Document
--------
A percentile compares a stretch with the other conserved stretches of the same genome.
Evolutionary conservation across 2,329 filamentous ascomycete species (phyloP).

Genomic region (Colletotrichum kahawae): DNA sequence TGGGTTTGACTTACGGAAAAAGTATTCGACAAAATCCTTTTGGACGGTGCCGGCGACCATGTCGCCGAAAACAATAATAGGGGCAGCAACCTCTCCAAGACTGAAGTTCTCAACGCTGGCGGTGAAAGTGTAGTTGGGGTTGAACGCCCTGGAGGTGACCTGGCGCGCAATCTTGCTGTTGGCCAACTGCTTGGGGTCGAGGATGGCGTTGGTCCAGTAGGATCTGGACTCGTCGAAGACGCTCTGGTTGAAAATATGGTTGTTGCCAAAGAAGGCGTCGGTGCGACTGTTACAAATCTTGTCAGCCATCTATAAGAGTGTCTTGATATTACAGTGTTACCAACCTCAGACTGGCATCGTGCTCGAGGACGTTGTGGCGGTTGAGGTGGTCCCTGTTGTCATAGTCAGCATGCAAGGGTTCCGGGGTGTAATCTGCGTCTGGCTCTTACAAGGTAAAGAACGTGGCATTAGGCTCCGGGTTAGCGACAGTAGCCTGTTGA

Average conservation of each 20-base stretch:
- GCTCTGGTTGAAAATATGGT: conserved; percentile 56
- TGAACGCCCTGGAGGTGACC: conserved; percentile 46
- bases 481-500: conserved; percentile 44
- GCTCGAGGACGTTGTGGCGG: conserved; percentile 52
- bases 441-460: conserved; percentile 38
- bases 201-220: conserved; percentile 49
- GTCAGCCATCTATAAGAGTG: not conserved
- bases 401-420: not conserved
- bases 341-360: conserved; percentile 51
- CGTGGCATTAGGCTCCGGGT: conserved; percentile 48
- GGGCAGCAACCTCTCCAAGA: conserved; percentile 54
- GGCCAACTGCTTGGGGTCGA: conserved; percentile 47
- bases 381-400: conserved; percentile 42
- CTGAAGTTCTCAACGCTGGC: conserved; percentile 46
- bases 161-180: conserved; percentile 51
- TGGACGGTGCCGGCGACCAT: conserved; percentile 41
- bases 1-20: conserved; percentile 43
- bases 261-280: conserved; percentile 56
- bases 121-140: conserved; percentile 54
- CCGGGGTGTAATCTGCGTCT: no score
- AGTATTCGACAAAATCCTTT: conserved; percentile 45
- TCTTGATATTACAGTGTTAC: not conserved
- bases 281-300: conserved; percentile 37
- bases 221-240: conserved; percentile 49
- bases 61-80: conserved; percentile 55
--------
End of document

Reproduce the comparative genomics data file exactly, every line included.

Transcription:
A percentile compares a stretch with the other conserved stretches of the same genome.
Evolutionary conservation across 2,329 filamentous ascomycete species (phyloP).

Genomic region (Colletotrichum kahawae): DNA sequence TGGGTTTGACTTACGGAAAAAGTATTCGACAAAATCCTTTTGGACGGTGCCGGCGACCATGTCGCCGAAAACAATAATAGGGGCAGCAACCTCTCCAAGACTGAAGTTCTCAACGCTGGCGGTGAAAGTGTAGTTGGGGTTGAACGCCCTGGAGGTGACCTGGCGCGCAATCTTGCTGTTGGCCAACTGCTTGGGGTCGAGGATGGCGTTGGTCCAGTAGGATCTGGACTCGTCGAAGACGCTCTGGTTGAAAATATGGTTGTTGCCAAAGAAGGCGTCGGTGCGACTGTTACAAATCTTGTCAGCCATCTATAAGAGTGTCTTGATATTACAGTGTTACCAACCTCAGACTGGCATCGTGCTCGAGGACGTTGTGGCGGTTGAGGTGGTCCCTGTTGTCATAGTCAGCATGCAAGGGTTCCGGGGTGTAATCTGCGTCTGGCTCTTACAAGGTAAAGAACGTGGCATTAGGCTCCGGGTTAGCGACAGTAGCCTGTTGA

Average conservation of each 20-base stretch:
- GCTCTGGTTGAAAATATGGT: conserved; percentile 56
- TGAACGCCCTGGAGGTGACC: conserved; percentile 46
- bases 481-500: conserved; percentile 44
- GCTCGAGGACGTTGTGGCGG: conserved; percentile 52
- bases 441-460: conserved; percentile 38
- bases 201-220: conserved; percentile 49
- GTCAGCCATCTATAAGAGTG: not conserved
- bases 401-420: not conserved
- bases 341-360: conserved; percentile 51
- CGTGGCATTAGGCTCCGGGT: conserved; percentile 48
- GGGCAGCAACCTCTCCAAGA: conserved; percentile 54
- GGCCAACTGCTTGGGGTCGA: conserved; percentile 47
- bases 381-400: conserved; percentile 42
- CTGAAGTTCTCAACGCTGGC: conserved; percentile 46
- bases 161-180: conserved; percentile 51
- TGGACGGTGCCGGCGACCAT: conserved; percentile 41
- bases 1-20: conserved; percentile 43
- bases 261-280: conserved; percentile 56
- bases 121-140: conserved; percentile 54
- CCGGGGTGTAATCTGCGTCT: no score
- AGTATTCGACAAAATCCTTT: conserved; percentile 45
- TCTTGATATTACAGTGTTAC: not conserved
- bases 281-300: conserved; percentile 37
- bases 221-240: conserved; percentile 49
- bases 61-80: conserved; percentile 55